Multiple Imputation for Nonresponse in Surveys.
        John Wiley & Sons, New York, NY1987
        • Noble S.
        • Hollingworth W.
        • Tilling K.
        Missing data in trial-based cost-effectiveness analysis: the current state of play.
        Health Econ. 2012; 23: 187-200
        • Gabrio A.
        • Mason A.
        • Baio G.
        Handling missing data in within-trial cost-effectiveness analysis: a review with future recommendations.
        Pharmacoecon Open. 2017; 1: 79-97
        • Leurent B.
        • Gomes M.
        • Carpenter J.
        Missing data in trial-based cost-effectiveness analysis: an incomplete journey.
        Health Econ. 2018; 27: 1024-1040
        • Little R.
        • Rubin D.
        Statistical Analysis With Missing Data.
        John Wiley & Sons, Hoboken, NJ2002
        • Little R.
        Modeling the drop-out mechanism in repeated-measures studies.
        J Am Stat Assoc. 1995; 90: 1112-1121
        • White I.
        • Thompson S.
        Adjusting for partially missing baseline measurements in randomized trials.
        Stat Med. 2005; 24: 993-1007
        • Sullivan T.
        • White I.
        • Salter A.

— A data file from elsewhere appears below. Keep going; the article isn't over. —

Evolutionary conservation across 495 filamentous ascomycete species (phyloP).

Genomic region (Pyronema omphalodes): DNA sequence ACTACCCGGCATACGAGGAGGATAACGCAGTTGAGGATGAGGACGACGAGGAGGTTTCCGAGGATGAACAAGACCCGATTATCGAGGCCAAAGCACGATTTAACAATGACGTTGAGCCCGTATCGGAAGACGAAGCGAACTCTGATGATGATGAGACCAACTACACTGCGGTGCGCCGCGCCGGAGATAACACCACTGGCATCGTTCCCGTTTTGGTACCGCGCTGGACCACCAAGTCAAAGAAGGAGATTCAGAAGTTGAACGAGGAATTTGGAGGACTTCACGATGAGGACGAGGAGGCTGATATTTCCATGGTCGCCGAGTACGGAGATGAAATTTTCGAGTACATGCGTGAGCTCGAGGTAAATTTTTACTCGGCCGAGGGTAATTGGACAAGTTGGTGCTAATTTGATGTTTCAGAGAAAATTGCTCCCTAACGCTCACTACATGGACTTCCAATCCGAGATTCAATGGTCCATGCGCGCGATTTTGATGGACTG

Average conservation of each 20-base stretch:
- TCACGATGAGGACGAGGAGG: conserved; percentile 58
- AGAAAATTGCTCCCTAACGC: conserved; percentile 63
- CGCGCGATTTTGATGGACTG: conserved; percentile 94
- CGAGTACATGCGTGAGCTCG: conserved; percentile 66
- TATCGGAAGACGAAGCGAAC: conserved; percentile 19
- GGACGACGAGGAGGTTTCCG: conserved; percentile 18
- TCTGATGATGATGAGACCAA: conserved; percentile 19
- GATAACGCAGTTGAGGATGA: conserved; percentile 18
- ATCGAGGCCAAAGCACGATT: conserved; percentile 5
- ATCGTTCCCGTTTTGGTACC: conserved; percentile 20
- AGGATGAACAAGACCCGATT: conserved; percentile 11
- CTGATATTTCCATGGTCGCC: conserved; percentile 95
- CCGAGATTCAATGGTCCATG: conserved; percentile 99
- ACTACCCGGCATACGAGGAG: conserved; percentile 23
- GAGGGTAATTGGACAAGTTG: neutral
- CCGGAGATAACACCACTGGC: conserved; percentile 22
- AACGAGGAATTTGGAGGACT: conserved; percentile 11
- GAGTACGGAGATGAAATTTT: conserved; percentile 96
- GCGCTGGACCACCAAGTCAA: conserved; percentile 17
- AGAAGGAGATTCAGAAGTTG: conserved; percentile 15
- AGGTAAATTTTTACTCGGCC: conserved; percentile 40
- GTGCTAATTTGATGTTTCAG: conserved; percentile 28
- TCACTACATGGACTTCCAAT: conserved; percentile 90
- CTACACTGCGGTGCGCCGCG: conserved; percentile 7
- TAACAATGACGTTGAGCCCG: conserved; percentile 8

• Ryan P.
        • Lee K.
        Should multiple imputation be the method of choice for handling missing data in randomized trials?.
        Stat Methods Med Res. 2016; 27: 2610-2626
        • Little R.
        Regression with missing x’s: a review.
        J Am Stat Assoc. 2012; 87: 1227-1237
        • Carpenter G.
        • Kenward M.
        Multiple Imputation and Its Applications.
        John Wiley & Sons, Chichester, UK2012
        • Van Buuren S.
        Flexible Imputation of Missing Data.
        Chapman and Hall/CRC, Boca Raton, FL2013
        • Brooks S.
        • Gelman A.
        • Jones G.
        • Meng X.
        Handbook of Markov Chain Monte Carlo.
        CRC Press, Boca Raton, FL2011
        • Daniels M.
        • Hogan J.
        Missing Data in Longitudinal Studies: Strategies for Bayesian Modeling and Sensitivity Analysis.
        Chapman and Hall, New York, NY2008
        • Drummond M.
        • Schulpher M.
        • Claxton K.
        • Stoddart G.
        • Torrance G.
        Methods for the Economic Evaluation of Health Care Programmes.
        3rd ed. Oxford University Press, Oxford, UK2005
        • Mason A.
        • Gomes M.
        • Grieve R.
        • Carpenter J.
        A Bayesian framework for health economic evaluation in studies with missing data.
        Health Econ. 2018; 27: 1670-1683
      1. Gabrio A, Mason A, Baio G. A full Bayesian model to handle structural ones and missingness in economic evaluations from individual-level data. Stat Med. 38(8):1399-1420.

        • Gomes M.
        • Radice R.
        • Camarena J.
        • Marra G.
        Copula selection models for non-Gaussian outcomes that are missing not at random.
        Stat Med. 2019; 38: 480-496
        • Gabrio A.
        • Daniels M.
        • Baio G.